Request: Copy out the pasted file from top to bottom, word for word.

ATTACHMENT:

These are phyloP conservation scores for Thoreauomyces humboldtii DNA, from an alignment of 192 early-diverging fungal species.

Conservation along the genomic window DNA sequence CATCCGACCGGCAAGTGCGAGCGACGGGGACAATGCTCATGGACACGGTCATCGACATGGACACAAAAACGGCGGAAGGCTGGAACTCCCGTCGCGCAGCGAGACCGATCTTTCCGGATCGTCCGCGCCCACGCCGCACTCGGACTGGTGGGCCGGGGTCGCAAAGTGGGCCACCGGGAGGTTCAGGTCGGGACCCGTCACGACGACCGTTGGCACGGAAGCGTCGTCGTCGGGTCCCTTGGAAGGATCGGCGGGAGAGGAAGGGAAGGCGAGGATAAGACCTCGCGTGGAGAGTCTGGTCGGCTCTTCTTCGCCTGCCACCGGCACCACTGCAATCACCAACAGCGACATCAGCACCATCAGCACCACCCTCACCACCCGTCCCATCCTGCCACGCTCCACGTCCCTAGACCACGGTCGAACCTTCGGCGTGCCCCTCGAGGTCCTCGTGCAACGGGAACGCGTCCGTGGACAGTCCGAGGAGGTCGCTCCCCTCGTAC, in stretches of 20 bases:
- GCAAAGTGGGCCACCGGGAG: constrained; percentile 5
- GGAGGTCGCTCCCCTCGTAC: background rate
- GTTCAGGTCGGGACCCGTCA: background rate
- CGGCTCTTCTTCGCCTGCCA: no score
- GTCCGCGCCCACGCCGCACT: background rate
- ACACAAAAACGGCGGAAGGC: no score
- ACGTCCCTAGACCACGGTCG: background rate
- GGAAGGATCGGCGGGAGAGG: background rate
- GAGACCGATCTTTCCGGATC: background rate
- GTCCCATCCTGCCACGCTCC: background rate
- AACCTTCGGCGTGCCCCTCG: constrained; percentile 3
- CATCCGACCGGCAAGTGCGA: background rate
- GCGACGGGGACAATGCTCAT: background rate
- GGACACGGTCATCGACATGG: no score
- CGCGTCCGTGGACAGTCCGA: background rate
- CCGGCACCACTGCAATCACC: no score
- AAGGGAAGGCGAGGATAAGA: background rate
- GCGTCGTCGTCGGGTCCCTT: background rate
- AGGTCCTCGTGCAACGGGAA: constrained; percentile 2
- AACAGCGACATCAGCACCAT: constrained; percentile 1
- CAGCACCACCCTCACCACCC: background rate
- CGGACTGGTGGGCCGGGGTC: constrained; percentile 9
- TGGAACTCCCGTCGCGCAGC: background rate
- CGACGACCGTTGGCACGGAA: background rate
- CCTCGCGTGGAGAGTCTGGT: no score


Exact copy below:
These are phyloP conservation scores for Thoreauomyces humboldtii DNA, from an alignment of 192 early-diverging fungal species.

Conservation along the genomic window DNA sequence CATCCGACCGGCAAGTGCGAGCGACGGGGACAATGCTCATGGACACGGTCATCGACATGGACACAAAAACGGCGGAAGGCTGGAACTCCCGTCGCGCAGCGAGACCGATCTTTCCGGATCGTCCGCGCCCACGCCGCACTCGGACTGGTGGGCCGGGGTCGCAAAGTGGGCCACCGGGAGGTTCAGGTCGGGACCCGTCACGACGACCGTTGGCACGGAAGCGTCGTCGTCGGGTCCCTTGGAAGGATCGGCGGGAGAGGAAGGGAAGGCGAGGATAAGACCTCGCGTGGAGAGTCTGGTCGGCTCTTCTTCGCCTGCCACCGGCACCACTGCAATCACCAACAGCGACATCAGCACCATCAGCACCACCCTCACCACCCGTCCCATCCTGCCACGCTCCACGTCCCTAGACCACGGTCGAACCTTCGGCGTGCCCCTCGAGGTCCTCGTGCAACGGGAACGCGTCCGTGGACAGTCCGAGGAGGTCGCTCCCCTCGTAC, in stretches of 20 bases:
- GCAAAGTGGGCCACCGGGAG: constrained; percentile 5
- GGAGGTCGCTCCCCTCGTAC: background rate
- GTTCAGGTCGGGACCCGTCA: background rate
- CGGCTCTTCTTCGCCTGCCA: no score
- GTCCGCGCCCACGCCGCACT: background rate
- ACACAAAAACGGCGGAAGGC: no score
- ACGTCCCTAGACCACGGTCG: background rate
- GGAAGGATCGGCGGGAGAGG: background rate
- GAGACCGATCTTTCCGGATC: background rate
- GTCCCATCCTGCCACGCTCC: background rate
- AACCTTCGGCGTGCCCCTCG: constrained; percentile 3
- CATCCGACCGGCAAGTGCGA: background rate
- GCGACGGGGACAATGCTCAT: background rate
- GGACACGGTCATCGACATGG: no score
- CGCGTCCGTGGACAGTCCGA: background rate
- CCGGCACCACTGCAATCACC: no score
- AAGGGAAGGCGAGGATAAGA: background rate
- GCGTCGTCGTCGGGTCCCTT: background rate
- AGGTCCTCGTGCAACGGGAA: constrained; percentile 2
- AACAGCGACATCAGCACCAT: constrained; percentile 1
- CAGCACCACCCTCACCACCC: background rate
- CGGACTGGTGGGCCGGGGTC: constrained; percentile 9
- TGGAACTCCCGTCGCGCAGC: background rate
- CGACGACCGTTGGCACGGAA: background rate
- CCTCGCGTGGAGAGTCTGGT: no score